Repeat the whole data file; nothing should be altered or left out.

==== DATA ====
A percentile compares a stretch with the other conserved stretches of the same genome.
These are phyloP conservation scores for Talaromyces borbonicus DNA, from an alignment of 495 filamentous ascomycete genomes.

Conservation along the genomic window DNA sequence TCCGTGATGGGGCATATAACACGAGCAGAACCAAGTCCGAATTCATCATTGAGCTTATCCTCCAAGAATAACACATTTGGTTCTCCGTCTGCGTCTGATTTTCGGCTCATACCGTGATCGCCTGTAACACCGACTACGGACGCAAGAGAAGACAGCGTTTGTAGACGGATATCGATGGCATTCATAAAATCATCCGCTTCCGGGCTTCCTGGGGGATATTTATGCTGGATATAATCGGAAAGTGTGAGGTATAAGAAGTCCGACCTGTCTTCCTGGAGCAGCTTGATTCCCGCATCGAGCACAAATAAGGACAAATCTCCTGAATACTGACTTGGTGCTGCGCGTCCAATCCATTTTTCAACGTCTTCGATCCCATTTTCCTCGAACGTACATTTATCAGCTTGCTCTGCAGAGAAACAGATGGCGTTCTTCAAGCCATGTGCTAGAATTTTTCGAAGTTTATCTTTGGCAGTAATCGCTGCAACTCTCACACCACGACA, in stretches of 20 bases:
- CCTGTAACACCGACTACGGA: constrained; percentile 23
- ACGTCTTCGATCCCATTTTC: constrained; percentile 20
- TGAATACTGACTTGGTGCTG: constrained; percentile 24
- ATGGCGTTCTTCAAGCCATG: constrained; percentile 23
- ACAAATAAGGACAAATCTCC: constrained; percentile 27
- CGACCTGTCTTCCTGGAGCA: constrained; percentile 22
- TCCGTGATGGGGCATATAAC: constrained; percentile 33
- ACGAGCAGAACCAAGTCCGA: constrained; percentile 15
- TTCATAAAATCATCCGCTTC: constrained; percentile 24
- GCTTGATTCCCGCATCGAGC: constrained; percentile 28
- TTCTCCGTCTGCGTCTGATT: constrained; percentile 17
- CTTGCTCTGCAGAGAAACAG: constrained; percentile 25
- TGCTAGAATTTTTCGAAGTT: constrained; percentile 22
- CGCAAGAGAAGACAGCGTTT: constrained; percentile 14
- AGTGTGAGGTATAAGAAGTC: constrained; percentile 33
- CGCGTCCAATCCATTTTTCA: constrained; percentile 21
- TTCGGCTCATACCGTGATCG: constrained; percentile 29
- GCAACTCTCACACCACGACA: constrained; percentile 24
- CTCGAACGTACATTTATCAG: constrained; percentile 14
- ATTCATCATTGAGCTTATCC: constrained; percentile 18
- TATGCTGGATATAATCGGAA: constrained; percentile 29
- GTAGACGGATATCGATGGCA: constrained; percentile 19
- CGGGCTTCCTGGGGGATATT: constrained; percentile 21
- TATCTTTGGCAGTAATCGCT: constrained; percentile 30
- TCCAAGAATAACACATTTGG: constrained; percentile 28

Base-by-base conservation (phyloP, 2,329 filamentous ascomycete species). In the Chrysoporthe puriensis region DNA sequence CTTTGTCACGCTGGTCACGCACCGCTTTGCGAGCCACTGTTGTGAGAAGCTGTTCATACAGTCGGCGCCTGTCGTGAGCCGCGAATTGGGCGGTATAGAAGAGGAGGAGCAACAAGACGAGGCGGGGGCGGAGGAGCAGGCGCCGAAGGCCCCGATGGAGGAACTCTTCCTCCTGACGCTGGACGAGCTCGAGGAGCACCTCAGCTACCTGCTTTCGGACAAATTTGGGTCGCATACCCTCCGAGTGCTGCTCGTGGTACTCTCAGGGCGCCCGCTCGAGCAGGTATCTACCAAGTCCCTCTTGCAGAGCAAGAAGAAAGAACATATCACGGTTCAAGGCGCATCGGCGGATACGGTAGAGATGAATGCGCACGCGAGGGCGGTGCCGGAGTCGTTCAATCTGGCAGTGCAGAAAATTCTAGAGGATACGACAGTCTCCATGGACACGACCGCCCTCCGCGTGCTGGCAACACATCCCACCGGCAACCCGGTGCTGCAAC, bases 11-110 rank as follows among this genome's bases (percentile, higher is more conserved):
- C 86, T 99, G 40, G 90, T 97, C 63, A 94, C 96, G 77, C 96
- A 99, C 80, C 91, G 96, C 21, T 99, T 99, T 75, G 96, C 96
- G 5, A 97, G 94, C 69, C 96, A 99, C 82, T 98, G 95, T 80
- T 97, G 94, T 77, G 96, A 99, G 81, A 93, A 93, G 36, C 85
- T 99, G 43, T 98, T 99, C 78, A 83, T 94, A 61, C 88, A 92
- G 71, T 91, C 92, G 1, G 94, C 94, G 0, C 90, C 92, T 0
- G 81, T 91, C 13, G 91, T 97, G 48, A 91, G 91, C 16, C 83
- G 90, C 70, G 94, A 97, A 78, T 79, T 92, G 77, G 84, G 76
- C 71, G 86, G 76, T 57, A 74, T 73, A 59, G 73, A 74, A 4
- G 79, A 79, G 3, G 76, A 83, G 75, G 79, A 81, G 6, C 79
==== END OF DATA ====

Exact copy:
A percentile compares a stretch with the other conserved stretches of the same genome.
These are phyloP conservation scores for Talaromyces borbonicus DNA, from an alignment of 495 filamentous ascomycete genomes.

Conservation along the genomic window DNA sequence TCCGTGATGGGGCATATAACACGAGCAGAACCAAGTCCGAATTCATCATTGAGCTTATCCTCCAAGAATAACACATTTGGTTCTCCGTCTGCGTCTGATTTTCGGCTCATACCGTGATCGCCTGTAACACCGACTACGGACGCAAGAGAAGACAGCGTTTGTAGACGGATATCGATGGCATTCATAAAATCATCCGCTTCCGGGCTTCCTGGGGGATATTTATGCTGGATATAATCGGAAAGTGTGAGGTATAAGAAGTCCGACCTGTCTTCCTGGAGCAGCTTGATTCCCGCATCGAGCACAAATAAGGACAAATCTCCTGAATACTGACTTGGTGCTGCGCGTCCAATCCATTTTTCAACGTCTTCGATCCCATTTTCCTCGAACGTACATTTATCAGCTTGCTCTGCAGAGAAACAGATGGCGTTCTTCAAGCCATGTGCTAGAATTTTTCGAAGTTTATCTTTGGCAGTAATCGCTGCAACTCTCACACCACGACA, in stretches of 20 bases:
- CCTGTAACACCGACTACGGA: constrained; percentile 23
- ACGTCTTCGATCCCATTTTC: constrained; percentile 20
- TGAATACTGACTTGGTGCTG: constrained; percentile 24
- ATGGCGTTCTTCAAGCCATG: constrained; percentile 23
- ACAAATAAGGACAAATCTCC: constrained; percentile 27
- CGACCTGTCTTCCTGGAGCA: constrained; percentile 22
- TCCGTGATGGGGCATATAAC: constrained; percentile 33
- ACGAGCAGAACCAAGTCCGA: constrained; percentile 15
- TTCATAAAATCATCCGCTTC: constrained; percentile 24
- GCTTGATTCCCGCATCGAGC: constrained; percentile 28
- TTCTCCGTCTGCGTCTGATT: constrained; percentile 17
- CTTGCTCTGCAGAGAAACAG: constrained; percentile 25
- TGCTAGAATTTTTCGAAGTT: constrained; percentile 22
- CGCAAGAGAAGACAGCGTTT: constrained; percentile 14
- AGTGTGAGGTATAAGAAGTC: constrained; percentile 33
- CGCGTCCAATCCATTTTTCA: constrained; percentile 21
- TTCGGCTCATACCGTGATCG: constrained; percentile 29
- GCAACTCTCACACCACGACA: constrained; percentile 24
- CTCGAACGTACATTTATCAG: constrained; percentile 14
- ATTCATCATTGAGCTTATCC: constrained; percentile 18
- TATGCTGGATATAATCGGAA: constrained; percentile 29
- GTAGACGGATATCGATGGCA: constrained; percentile 19
- CGGGCTTCCTGGGGGATATT: constrained; percentile 21
- TATCTTTGGCAGTAATCGCT: constrained; percentile 30
- TCCAAGAATAACACATTTGG: constrained; percentile 28

Base-by-base conservation (phyloP, 2,329 filamentous ascomycete species). In the Chrysoporthe puriensis region DNA sequence CTTTGTCACGCTGGTCACGCACCGCTTTGCGAGCCACTGTTGTGAGAAGCTGTTCATACAGTCGGCGCCTGTCGTGAGCCGCGAATTGGGCGGTATAGAAGAGGAGGAGCAACAAGACGAGGCGGGGGCGGAGGAGCAGGCGCCGAAGGCCCCGATGGAGGAACTCTTCCTCCTGACGCTGGACGAGCTCGAGGAGCACCTCAGCTACCTGCTTTCGGACAAATTTGGGTCGCATACCCTCCGAGTGCTGCTCGTGGTACTCTCAGGGCGCCCGCTCGAGCAGGTATCTACCAAGTCCCTCTTGCAGAGCAAGAAGAAAGAACATATCACGGTTCAAGGCGCATCGGCGGATACGGTAGAGATGAATGCGCACGCGAGGGCGGTGCCGGAGTCGTTCAATCTGGCAGTGCAGAAAATTCTAGAGGATACGACAGTCTCCATGGACACGACCGCCCTCCGCGTGCTGGCAACACATCCCACCGGCAACCCGGTGCTGCAAC, bases 11-110 rank as follows among this genome's bases (percentile, higher is more conserved):
- C 86, T 99, G 40, G 90, T 97, C 63, A 94, C 96, G 77, C 96
- A 99, C 80, C 91, G 96, C 21, T 99, T 99, T 75, G 96, C 96
- G 5, A 97, G 94, C 69, C 96, A 99, C 82, T 98, G 95, T 80
- T 97, G 94, T 77, G 96, A 99, G 81, A 93, A 93, G 36, C 85
- T 99, G 43, T 98, T 99, C 78, A 83, T 94, A 61, C 88, A 92
- G 71, T 91, C 92, G 1, G 94, C 94, G 0, C 90, C 92, T 0
- G 81, T 91, C 13, G 91, T 97, G 48, A 91, G 91, C 16, C 83
- G 90, C 70, G 94, A 97, A 78, T 79, T 92, G 77, G 84, G 76
- C 71, G 86, G 76, T 57, A 74, T 73, A 59, G 73, A 74, A 4
- G 79, A 79, G 3, G 76, A 83, G 75, G 79, A 81, G 6, C 79